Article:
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SWEDE TRUTH ABOUT TURNIPS

The Turnip Man is a sprightly Canadian centenarian who still rides a bicycle. His real name is Emery Kilmer, of London, Ontario, and he celebrated his 100th birthday on October 1, 2002.

"We called him the turnip man because he used to come play cards with his car full of turnips and sell them for 25-cents apiece," says Geraldine Martin, who has been playing cards with Kilmer for 20 years. ("I used to give those away," Kilmer chips in). - London (Ontario) Free Press.

We don't know whether eating tons of turnips accounts for Emery's remarkable fitness, but mangold wurzels, those football-size turnips English farmers grow for sheep and cattle feed, were once used to cure coughs.

"One use of wurzels not widely known was as an excellent cough cure," says Joan F. Basden, whose father, Richard Blacklocks, grew them on an 11-acre farm in Romney Marsh, Kent, in the 1920s and 30s. "Slices about half an inch thick were interlaced with brown sugar and allowed to stand. A thick syrup, ideal for children with whooping cough, was produced."

Scots eat a lot of turnips, a word they shorten to neeps. "Haggis is traditionally served as 'haggis, neeps and tatties,'" says Judy Creighton, in The Canadian Press. "The neeps are mashed turnip or swede, with a little milk and allspice added, and the tatties are creamed potatoes flavoured with nutmeg."

What's the difference between turnips and swedes? On October 1 - the London (Ontario) Turnip Man's birthday - the London (England) newspaper The Times published a letter from Dr Nick O'Donovan, of Havant, Hampshire. He said that when he asked a local shop assistant for a swede he was given a large, orange- fleshed vegetable. When he asked for a turnip he was shown a much smaller, whitish vegetable with a green top. "I wonder at which junction of the M1 this nomenclature changes, and why?" he asked.

That letter led to a string of replies from other readers:

  • Mark Wilson, from Nottingham, took a survey of the company tearoom which, he said, suggested the border to be Yorkshire, with Nottinghamshire and Cheshire clearly in the "South."  Lancashire was divided, with Manchester supporting the South but other areas applying the northern interpretation. On very small samples the Irish Republic and New Zealand seemed to follow the northern pattern while the US opted for the southern. Australia was apparently too dry to grow either vegetable.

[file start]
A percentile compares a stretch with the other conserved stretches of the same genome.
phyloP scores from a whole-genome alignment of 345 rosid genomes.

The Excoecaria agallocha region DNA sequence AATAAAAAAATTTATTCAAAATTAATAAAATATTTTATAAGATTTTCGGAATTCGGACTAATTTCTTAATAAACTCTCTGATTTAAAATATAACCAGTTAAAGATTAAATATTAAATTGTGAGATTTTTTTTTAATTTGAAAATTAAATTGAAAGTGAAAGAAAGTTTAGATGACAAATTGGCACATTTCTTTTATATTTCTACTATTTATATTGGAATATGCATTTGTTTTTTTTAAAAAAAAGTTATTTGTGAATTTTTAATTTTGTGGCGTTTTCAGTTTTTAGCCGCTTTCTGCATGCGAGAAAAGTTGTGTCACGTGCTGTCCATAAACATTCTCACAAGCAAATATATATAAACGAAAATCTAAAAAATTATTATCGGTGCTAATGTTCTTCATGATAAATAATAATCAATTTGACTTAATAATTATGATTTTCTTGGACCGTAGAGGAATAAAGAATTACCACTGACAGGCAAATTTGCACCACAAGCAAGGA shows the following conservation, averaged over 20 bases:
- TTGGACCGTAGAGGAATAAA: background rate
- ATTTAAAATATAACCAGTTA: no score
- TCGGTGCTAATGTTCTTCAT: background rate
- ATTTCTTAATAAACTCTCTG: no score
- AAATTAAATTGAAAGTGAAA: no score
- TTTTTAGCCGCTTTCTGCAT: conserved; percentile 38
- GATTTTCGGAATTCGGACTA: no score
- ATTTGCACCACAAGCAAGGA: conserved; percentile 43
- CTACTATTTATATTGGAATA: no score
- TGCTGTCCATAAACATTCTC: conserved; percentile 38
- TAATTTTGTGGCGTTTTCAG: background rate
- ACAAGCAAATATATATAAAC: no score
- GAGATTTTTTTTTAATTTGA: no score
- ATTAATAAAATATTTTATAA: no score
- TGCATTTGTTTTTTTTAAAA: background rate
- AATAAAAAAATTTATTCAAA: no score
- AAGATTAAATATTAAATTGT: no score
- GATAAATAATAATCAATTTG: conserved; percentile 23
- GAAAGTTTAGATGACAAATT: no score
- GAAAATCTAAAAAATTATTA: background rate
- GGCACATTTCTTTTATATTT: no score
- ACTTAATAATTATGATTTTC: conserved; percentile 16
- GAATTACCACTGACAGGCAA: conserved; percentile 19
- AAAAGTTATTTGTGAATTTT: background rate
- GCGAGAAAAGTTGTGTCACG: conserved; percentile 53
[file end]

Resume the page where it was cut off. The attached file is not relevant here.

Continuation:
• Ruth Parker,  from Mousehole (pronounced  mowzel, please!), Penzance, Cornwall wrote that in England's far south-west, a turnip was a large orange vegetable, an essential ingredient of a Cornish pasty.
 
  • London football fan Peter Tray wrote: that in Northern Ireland "the big orange thingy is a turnip, the small whitish one a white turnip, and a swede is the England football coach."
 
  • From Düsseldorf, Germany, Paul A. James recalled that as boys on Tyneside he and his friends used to make lanterns from turnips on Hallowe'en.  "It took an eternity to hollow out the hard orange flesh of the 'snadgey' (as we called them) and then carve the ghoulish features," he said. "I can still recall the smell as the flame of the night-light roasted the lid of the lantern. Kids these days have it so much easier with the soft, yielding flesh of the pumpkin."
 
  • Keith Virgo, of Newmarket, quoted The Oxford Book of Food Plants' description of turnip "roots" as yellow or white and swede "roots" as purple, white or yellow. The turnip was an ancient vegetable, but the swede was introduced in Europe only in the 17th century, he said, adding that if Cornish pasties had an older history, they must have contained turnip.
 
  • Dr F. W. Taylor, of Oxford, said that in his youth in rural Northumberland, a turnip was invariably known as a bagie (pronounced with a long a, like 'baygie'). "I never knew the origin of this," he said, "but my Swedish-American wife assures me it has to be a contraction of rutabaga, the name by which it is (also universally) known in her home state of Minnesota."
 
  • Peter Stamford, of Port Elgin, Ontario, Canada,  wrote "The swede sounds a more upmarket vegetable in Ontario, where it is called a rutabaga. This name, I believe, is derived from the Swedish dialect rotabagge, meaning 'root bag.'"
 
  • Finally, John Holliday, of Leeds, West Yorkshire, wrote that John Reynolds (1703-79), a pioneering yeoman farmer of Adisham, near Canterbury - and John's great (times five) grandfather - was responsible for the inadvertent introduction into the UK of the swede or, as he then chose to call it, "the turnep rooted cabbage", when an incorrect variety of seed from the Continent was delivered to him.

Americans seems to have solved the problem. The Merriam-Webster online dictionary says that a TURNIP (name probably derived from turn + neep; from the well-rounded root) is either of two biennial herbs of the mustard family with thick edible roots: (1) Brassica rapa rapifera with usually flattened roots and leaves that are cooked as a vegetable, or (2) Rutabaga. It adds that a turnip is also a large pocket watch.

The minutes of the Society for the Encouragement of Arts, Manufactures and Commerce (now the Royal Society of Arts) for November 23, 1768, solemnly recorded: A motion was made that a Bounty of Fifty Pounds be given to Mr Reynolds for his Introduction of the turnep rooted Cabbage not heretofore made use (of) in this Country, but more especially for his particular attention to the views of this Society by divulging his Discoveries to the World through their means. Agreed to.

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Copyright © 2002

Eric Shackle

Story first posted December 2002

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